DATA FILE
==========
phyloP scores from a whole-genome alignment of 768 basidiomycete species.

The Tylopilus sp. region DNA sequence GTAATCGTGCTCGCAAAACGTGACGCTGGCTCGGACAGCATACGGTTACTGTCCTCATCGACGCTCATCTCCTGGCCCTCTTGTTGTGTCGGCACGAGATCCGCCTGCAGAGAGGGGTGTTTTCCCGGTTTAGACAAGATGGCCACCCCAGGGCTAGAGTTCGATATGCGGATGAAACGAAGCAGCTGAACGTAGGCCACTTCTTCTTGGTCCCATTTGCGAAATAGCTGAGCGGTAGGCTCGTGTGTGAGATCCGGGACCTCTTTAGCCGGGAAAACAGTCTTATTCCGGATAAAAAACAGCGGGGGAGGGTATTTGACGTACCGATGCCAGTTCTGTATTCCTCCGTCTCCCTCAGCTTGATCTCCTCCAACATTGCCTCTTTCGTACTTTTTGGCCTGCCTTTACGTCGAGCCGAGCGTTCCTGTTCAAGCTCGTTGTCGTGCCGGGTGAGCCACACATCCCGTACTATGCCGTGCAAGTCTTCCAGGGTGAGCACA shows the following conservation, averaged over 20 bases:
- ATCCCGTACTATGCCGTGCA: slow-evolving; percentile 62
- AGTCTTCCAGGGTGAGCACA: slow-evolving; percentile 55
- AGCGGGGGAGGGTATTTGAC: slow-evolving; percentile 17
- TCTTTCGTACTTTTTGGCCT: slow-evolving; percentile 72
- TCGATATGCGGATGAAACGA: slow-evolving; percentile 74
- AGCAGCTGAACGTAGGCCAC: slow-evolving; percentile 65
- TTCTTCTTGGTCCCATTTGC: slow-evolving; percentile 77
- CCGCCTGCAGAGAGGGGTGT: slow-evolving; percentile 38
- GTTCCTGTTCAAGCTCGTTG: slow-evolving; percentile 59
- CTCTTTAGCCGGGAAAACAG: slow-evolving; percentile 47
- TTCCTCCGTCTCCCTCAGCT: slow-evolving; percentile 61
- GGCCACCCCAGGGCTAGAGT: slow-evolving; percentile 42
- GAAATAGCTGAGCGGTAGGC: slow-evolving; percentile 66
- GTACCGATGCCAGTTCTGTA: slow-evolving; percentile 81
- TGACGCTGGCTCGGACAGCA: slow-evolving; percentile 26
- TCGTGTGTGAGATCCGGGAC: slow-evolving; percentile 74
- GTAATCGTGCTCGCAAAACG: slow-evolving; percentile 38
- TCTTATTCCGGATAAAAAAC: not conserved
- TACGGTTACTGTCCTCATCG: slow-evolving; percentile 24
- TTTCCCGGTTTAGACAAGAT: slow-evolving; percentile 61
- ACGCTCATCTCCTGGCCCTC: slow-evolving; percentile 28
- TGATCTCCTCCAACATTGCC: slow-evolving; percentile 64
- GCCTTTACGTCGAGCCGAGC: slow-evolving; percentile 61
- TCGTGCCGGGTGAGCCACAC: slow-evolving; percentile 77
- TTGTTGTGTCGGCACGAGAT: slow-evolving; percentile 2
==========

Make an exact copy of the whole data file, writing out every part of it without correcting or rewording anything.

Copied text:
phyloP scores from a whole-genome alignment of 768 basidiomycete species.

The Tylopilus sp. region DNA sequence GTAATCGTGCTCGCAAAACGTGACGCTGGCTCGGACAGCATACGGTTACTGTCCTCATCGACGCTCATCTCCTGGCCCTCTTGTTGTGTCGGCACGAGATCCGCCTGCAGAGAGGGGTGTTTTCCCGGTTTAGACAAGATGGCCACCCCAGGGCTAGAGTTCGATATGCGGATGAAACGAAGCAGCTGAACGTAGGCCACTTCTTCTTGGTCCCATTTGCGAAATAGCTGAGCGGTAGGCTCGTGTGTGAGATCCGGGACCTCTTTAGCCGGGAAAACAGTCTTATTCCGGATAAAAAACAGCGGGGGAGGGTATTTGACGTACCGATGCCAGTTCTGTATTCCTCCGTCTCCCTCAGCTTGATCTCCTCCAACATTGCCTCTTTCGTACTTTTTGGCCTGCCTTTACGTCGAGCCGAGCGTTCCTGTTCAAGCTCGTTGTCGTGCCGGGTGAGCCACACATCCCGTACTATGCCGTGCAAGTCTTCCAGGGTGAGCACA shows the following conservation, averaged over 20 bases:
- ATCCCGTACTATGCCGTGCA: slow-evolving; percentile 62
- AGTCTTCCAGGGTGAGCACA: slow-evolving; percentile 55
- AGCGGGGGAGGGTATTTGAC: slow-evolving; percentile 17
- TCTTTCGTACTTTTTGGCCT: slow-evolving; percentile 72
- TCGATATGCGGATGAAACGA: slow-evolving; percentile 74
- AGCAGCTGAACGTAGGCCAC: slow-evolving; percentile 65
- TTCTTCTTGGTCCCATTTGC: slow-evolving; percentile 77
- CCGCCTGCAGAGAGGGGTGT: slow-evolving; percentile 38
- GTTCCTGTTCAAGCTCGTTG: slow-evolving; percentile 59
- CTCTTTAGCCGGGAAAACAG: slow-evolving; percentile 47
- TTCCTCCGTCTCCCTCAGCT: slow-evolving; percentile 61
- GGCCACCCCAGGGCTAGAGT: slow-evolving; percentile 42
- GAAATAGCTGAGCGGTAGGC: slow-evolving; percentile 66
- GTACCGATGCCAGTTCTGTA: slow-evolving; percentile 81
- TGACGCTGGCTCGGACAGCA: slow-evolving; percentile 26
- TCGTGTGTGAGATCCGGGAC: slow-evolving; percentile 74
- GTAATCGTGCTCGCAAAACG: slow-evolving; percentile 38
- TCTTATTCCGGATAAAAAAC: not conserved
- TACGGTTACTGTCCTCATCG: slow-evolving; percentile 24
- TTTCCCGGTTTAGACAAGAT: slow-evolving; percentile 61
- ACGCTCATCTCCTGGCCCTC: slow-evolving; percentile 28
- TGATCTCCTCCAACATTGCC: slow-evolving; percentile 64
- GCCTTTACGTCGAGCCGAGC: slow-evolving; percentile 61
- TCGTGCCGGGTGAGCCACAC: slow-evolving; percentile 77
- TTGTTGTGTCGGCACGAGAT: slow-evolving; percentile 2